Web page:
Solal paused and looked at her, a bit like a deer in the headlights. Then he sighed and shook his head. “I cannot ask that of you. This ship, though large, rather likes its gossip. Rumors will spread, and the least objectionable will be that we are siblings. Besides, we’re being treated by Commander Bonner. She’s a geneticist.”
Solal was a private person, and someone who never wanted to know about his biological family. It felt right to give the choice to him. To reveal their familial connection or not. If he desired her to keep it secret then she will, revealing it only to whoever he wished to know. “I don’t want you to feel pressured to reveal anything you’re not ready to.” She added, softly, “As glad as I am to finally stand next to you in person, I understand that the timing is. . . less than ideal.”
Solal nodded and then shrugged. “It would be illogical to put undo thought into this dilemma. It was bound to come out eventually, regardless of our actions.” He led her to the lift, said the correct deck number for the lounge, and then led her down the hall and into the lounge. When they entered, he noticed his two usual spots were open: His favorite spot, a dusty corner of the lounge where a table with two chairs sat empty, and his backup favorite, an equally dusty corner of the bar seating, where no one else usually liked sitting because it was too close to the mixer for the mixed drinks, for when people wanted hand-mixed drinks. He almost auto-piloted for the table, but instead turned to V’alura. “What do you think?”
“Ha, true enough.” V’alura agreed. It would have been likely a futile endeavor anyways, she mused, the resemblance between them couldn’t be anything but familial. Once they’ve arrived at the lounge V’alura took her fill of the room with excited interest. There was no doubt in her mind that she would be spending much of her time here, that is, until she found a way to sneak into the science labs. Fingers crossed some kind scientist will take pity on her and her poor ill body. The Vulcan mind was a powerful thing and it did not take well to idleness.
“I like that spot back there,” V’alura said, pointing towards the dusty corner table with two chairs. It seemed like that was the spot Solal would take if his aborted autopilot was anything to go by. Plus, it seemed like the spot he would prefer. Away from the bustle of people, but close enough to observe and feel apart of the greater whole of the room. “Go claim a table while I grab us some drinks,” a pause, “What is your preferred lounge drink by the by?” V’alura was betting it would either be some kind of Vulcan tea or a french blend.
Solal named not a Vulcan tea but a caffeinated herbal tea from Earth. It was typically unlike him. Caffeine did not even have much effect on Vulcans. But he kept using them in the vain hope they’d help keep him awake. Then he wandered over to the table almost as if in a bit of a daze, and sat in the chair in the corner. Then he waited for V’alura to come back with the drinks.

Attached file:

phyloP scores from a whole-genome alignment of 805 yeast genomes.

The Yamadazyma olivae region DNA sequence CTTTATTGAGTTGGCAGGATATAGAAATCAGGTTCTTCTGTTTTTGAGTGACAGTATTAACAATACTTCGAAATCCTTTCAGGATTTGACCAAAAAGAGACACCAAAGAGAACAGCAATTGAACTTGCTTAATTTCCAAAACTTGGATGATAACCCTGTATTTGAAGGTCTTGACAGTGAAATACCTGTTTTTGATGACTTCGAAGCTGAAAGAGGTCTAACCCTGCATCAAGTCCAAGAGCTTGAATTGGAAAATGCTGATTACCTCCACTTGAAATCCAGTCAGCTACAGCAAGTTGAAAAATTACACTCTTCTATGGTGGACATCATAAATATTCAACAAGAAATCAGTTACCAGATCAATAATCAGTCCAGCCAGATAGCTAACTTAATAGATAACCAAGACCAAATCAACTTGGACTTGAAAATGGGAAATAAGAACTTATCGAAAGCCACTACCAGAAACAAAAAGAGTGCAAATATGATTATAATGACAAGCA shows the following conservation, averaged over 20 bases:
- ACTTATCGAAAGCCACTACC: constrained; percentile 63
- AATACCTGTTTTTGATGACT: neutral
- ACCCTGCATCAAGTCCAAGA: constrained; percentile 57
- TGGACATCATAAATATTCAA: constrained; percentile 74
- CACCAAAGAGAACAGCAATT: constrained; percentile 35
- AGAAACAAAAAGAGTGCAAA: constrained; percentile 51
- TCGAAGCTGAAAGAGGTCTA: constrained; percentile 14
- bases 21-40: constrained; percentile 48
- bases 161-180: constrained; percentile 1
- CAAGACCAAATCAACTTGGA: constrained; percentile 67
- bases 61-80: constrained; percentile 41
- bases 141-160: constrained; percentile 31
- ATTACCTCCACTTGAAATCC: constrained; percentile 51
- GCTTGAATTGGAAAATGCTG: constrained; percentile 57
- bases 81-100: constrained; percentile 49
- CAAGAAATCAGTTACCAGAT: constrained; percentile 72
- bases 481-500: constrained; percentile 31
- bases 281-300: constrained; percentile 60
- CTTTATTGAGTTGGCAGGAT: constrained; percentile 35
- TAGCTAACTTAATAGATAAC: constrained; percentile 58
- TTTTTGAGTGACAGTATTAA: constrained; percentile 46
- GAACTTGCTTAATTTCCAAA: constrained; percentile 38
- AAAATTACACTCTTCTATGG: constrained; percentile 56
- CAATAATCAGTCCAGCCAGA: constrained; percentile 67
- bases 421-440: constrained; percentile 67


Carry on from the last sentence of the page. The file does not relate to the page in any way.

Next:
V’alura ordered his tea and a tall glass of southern sweet tea for herself. She joined Solal at the table, shortly followed by the waiter who dropped over their drinks with a bow of his head. She took one sip of her tea and hummed with contentment. The taste reminiscent of her mother’s kitchen on earth, a place full of warmth, comfort and sweetness. “Is the Paris program still performing well?” She asked, figuring that would be a simple and easy conversation starter. Though, V’alura had no doubt the program was perfect seeing as she made it.
“It performs adequately.” Solal took a sip of his own tea, eyes cast down and away from light sources. The tea was a bland Vulcan one, but the subtle earthy taste popped when one was attuned to it. “It has the most realistic acoustics of any program I have ever used.” He glanced at her and then sighed a small, soft sigh, “I haven’t used it in nearly a month.”
“I’m glad,” V’alura said with a smile, “There’s a lot of math that goes into it. Then you have to account for the shape of the room. Nothing in Paris may be as mathematically perfect as some places on Vulcan. . . but with a little programing magic anything is possible.” Of course, V’alura kept the simulation near identical to the actual real-world acoustics of the building. There was something beautiful about imperfection that mirrored against true harmonic perfection. “Have you-” She started to say, excited to talk about the little details of the program when her breath caught and V’alura had to take a deep breath and pause. Then, “Ah, have you noticed. . . how the crowd murmurs and talk in hushed voices before the curtain arises? And how their. . . chatter slowly fades. They’re having actual conversations with one another, talking about the latest news. . . and gossip.” V’alura finished quietly, quite out of breath after so little talk.
She forced a smile to her face, while fighting against her fatigue and frustration. Why couldn’t she be suffering from some other kind of chronic illness or unknown disease? Why must the total chatterbox be inflicted with this torture?